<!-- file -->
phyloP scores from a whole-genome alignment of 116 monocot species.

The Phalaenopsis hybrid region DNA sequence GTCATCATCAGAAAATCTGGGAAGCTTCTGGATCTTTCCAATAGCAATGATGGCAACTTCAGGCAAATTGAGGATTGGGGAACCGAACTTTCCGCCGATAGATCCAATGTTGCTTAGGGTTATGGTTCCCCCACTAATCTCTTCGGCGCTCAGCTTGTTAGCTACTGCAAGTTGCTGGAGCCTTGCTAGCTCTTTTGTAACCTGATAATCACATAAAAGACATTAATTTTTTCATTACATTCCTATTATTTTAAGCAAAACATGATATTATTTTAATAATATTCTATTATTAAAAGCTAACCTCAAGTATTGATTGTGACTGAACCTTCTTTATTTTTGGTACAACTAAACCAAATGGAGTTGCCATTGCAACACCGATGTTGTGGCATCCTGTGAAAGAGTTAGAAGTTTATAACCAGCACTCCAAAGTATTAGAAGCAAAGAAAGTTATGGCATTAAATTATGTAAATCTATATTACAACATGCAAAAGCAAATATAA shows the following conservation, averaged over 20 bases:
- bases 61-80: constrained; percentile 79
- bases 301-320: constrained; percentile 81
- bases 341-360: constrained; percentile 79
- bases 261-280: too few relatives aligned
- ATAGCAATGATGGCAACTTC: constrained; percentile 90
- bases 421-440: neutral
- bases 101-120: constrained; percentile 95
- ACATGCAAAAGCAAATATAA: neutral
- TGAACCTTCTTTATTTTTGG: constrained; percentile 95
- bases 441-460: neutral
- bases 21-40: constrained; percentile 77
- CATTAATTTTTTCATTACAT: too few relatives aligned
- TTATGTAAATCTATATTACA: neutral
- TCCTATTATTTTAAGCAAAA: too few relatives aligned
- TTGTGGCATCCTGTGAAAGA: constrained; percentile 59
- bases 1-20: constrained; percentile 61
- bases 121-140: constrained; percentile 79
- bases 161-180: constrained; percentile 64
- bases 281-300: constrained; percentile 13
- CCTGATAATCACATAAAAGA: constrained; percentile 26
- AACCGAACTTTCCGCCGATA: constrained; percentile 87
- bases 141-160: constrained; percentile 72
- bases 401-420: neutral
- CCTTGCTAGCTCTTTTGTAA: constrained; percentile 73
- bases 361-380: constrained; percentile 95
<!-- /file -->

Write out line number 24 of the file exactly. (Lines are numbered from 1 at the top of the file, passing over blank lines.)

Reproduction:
- bases 141-160: constrained; percentile 72